‘’The idea is that we can work with a wide variety of different approaches. Lighting, for example. There are huge differences in energy levels in a group of children in a room where the lights have been dimmed, compared with the energy levels in a room with fluorescent lighting on the ceiling.

‘Täppan invests considerable effort in working with colours. They also affect the children’s energy levels. Soft colours result in a calmer atmosphere’, according to Häll.


All Swedish kindergartens are cognisant of gender and equality. This also applies to Täppan. The units are devoid of gender-coding, and the children are encouraged to play together.

‘We don’t have many traditional toys because we find most of the toys on the market today to be sadly gender-coded. This doesn’t mean that we don’t have dolls and cars. It just means that we think we can offer other options in kindergarten as well’, comments Häll.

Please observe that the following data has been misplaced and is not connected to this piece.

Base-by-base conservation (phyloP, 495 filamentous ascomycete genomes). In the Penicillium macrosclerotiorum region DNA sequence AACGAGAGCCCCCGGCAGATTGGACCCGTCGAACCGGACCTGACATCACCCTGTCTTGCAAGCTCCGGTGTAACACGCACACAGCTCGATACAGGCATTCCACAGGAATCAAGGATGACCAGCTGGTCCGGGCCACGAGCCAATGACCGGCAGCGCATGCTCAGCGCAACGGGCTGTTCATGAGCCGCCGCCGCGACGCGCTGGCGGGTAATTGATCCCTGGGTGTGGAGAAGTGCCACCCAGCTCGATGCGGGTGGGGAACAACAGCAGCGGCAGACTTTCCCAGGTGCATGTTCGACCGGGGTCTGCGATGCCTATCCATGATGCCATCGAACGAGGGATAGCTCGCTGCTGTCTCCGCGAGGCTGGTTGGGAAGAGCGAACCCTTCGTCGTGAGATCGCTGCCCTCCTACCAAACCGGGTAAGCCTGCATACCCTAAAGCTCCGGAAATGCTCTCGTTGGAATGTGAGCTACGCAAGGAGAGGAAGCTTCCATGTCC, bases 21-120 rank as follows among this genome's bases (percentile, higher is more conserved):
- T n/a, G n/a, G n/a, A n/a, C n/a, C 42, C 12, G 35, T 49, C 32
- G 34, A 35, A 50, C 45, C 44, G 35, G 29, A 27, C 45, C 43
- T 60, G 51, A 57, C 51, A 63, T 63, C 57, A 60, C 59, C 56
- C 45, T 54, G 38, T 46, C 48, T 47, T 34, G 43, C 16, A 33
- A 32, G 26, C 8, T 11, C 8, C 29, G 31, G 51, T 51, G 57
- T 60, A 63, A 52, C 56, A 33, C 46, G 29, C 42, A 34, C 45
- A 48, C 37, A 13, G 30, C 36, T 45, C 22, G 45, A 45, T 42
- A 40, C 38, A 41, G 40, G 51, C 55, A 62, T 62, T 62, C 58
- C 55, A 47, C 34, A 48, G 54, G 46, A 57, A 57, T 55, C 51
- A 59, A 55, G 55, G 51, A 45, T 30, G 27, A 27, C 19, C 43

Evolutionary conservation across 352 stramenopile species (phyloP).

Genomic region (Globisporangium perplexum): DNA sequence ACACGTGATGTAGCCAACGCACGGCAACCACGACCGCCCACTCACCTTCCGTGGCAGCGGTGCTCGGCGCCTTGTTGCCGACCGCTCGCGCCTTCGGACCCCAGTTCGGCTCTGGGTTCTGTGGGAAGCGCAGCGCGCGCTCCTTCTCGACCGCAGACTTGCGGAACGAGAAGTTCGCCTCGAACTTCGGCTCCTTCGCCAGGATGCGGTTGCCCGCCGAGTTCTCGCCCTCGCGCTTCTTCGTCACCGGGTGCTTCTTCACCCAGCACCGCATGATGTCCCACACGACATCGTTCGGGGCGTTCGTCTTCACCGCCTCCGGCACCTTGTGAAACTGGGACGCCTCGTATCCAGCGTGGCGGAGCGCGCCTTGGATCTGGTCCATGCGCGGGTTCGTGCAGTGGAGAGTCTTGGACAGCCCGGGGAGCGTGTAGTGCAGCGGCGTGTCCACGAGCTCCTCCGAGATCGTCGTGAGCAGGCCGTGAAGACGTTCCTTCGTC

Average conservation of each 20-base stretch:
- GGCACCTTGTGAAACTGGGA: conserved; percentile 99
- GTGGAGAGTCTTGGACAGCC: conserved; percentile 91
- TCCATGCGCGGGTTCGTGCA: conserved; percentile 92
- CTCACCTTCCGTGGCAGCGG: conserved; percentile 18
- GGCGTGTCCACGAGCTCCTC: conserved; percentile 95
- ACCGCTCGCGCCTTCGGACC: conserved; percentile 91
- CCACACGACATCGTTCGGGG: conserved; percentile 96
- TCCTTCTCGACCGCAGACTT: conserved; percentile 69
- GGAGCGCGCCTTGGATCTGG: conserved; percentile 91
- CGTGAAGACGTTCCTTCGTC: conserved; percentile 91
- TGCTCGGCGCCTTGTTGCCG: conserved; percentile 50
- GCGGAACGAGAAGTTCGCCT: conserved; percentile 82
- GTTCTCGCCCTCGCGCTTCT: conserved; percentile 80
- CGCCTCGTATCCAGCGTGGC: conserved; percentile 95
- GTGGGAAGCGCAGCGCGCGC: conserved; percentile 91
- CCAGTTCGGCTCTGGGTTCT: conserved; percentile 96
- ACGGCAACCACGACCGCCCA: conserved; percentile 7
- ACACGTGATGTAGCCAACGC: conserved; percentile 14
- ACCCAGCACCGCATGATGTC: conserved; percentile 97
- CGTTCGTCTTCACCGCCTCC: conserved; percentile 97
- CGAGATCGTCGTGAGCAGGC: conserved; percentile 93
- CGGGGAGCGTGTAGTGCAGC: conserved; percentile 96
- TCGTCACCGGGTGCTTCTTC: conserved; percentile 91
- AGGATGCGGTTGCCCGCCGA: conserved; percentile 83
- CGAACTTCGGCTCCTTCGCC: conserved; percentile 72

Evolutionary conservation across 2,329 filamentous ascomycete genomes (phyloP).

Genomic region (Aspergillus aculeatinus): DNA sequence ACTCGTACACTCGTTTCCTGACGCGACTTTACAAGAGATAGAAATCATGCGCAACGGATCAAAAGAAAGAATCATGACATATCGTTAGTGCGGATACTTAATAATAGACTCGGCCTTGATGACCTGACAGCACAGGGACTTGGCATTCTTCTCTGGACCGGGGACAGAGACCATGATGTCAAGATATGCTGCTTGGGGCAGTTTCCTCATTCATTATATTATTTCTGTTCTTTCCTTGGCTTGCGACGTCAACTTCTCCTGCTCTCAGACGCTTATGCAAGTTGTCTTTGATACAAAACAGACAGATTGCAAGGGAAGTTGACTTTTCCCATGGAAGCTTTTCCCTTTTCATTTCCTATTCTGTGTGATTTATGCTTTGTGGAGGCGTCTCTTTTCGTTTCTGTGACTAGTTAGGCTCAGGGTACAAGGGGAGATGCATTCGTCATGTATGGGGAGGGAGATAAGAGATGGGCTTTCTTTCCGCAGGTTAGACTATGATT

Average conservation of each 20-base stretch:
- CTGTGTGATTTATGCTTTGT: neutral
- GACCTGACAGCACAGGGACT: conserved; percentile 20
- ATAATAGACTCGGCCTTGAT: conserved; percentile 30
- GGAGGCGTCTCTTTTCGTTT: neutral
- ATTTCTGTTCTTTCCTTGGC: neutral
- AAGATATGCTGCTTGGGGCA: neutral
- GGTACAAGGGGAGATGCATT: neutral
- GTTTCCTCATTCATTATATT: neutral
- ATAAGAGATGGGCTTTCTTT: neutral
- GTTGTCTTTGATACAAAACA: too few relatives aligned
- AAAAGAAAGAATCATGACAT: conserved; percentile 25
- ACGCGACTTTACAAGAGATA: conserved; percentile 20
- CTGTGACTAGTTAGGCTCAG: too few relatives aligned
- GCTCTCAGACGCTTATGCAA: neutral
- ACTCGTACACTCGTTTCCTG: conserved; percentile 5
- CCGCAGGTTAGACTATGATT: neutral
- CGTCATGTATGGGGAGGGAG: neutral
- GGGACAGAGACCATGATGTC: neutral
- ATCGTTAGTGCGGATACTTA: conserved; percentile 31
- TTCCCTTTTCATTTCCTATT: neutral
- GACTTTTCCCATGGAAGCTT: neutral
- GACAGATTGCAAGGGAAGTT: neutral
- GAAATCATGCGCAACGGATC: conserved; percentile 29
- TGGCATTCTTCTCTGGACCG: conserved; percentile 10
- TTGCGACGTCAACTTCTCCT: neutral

‘We don’t want to take anything away, but we want to offer a wider range of different ways for the children to express themselves, so that they have a choice. The children should also be given opportunities to learn together. This is a democratic principle.’


The staff of Täppan is of the opinion that the environment in the unit should always reflect the children’s current stage of development. ‘Rainbow’ is the unit for the youngest children. They used to have a little doll’s bed and dolls. However, one-year-olds don’t relate to putting a doll to bed. For that reason, they now have a big bed where the children can put each other to bed.


When children start kindergarten, their parents stay with them for the first three days. At Täppan, the visiting parents get put to work. They are tasked with sewing a doll that symbolises their own child. Inasmuch as most parents find this a challenging job, some of their attention is diverted from their own child. That gives kindergarten staff a better chance to get to know the child, while the parents get to know each other better.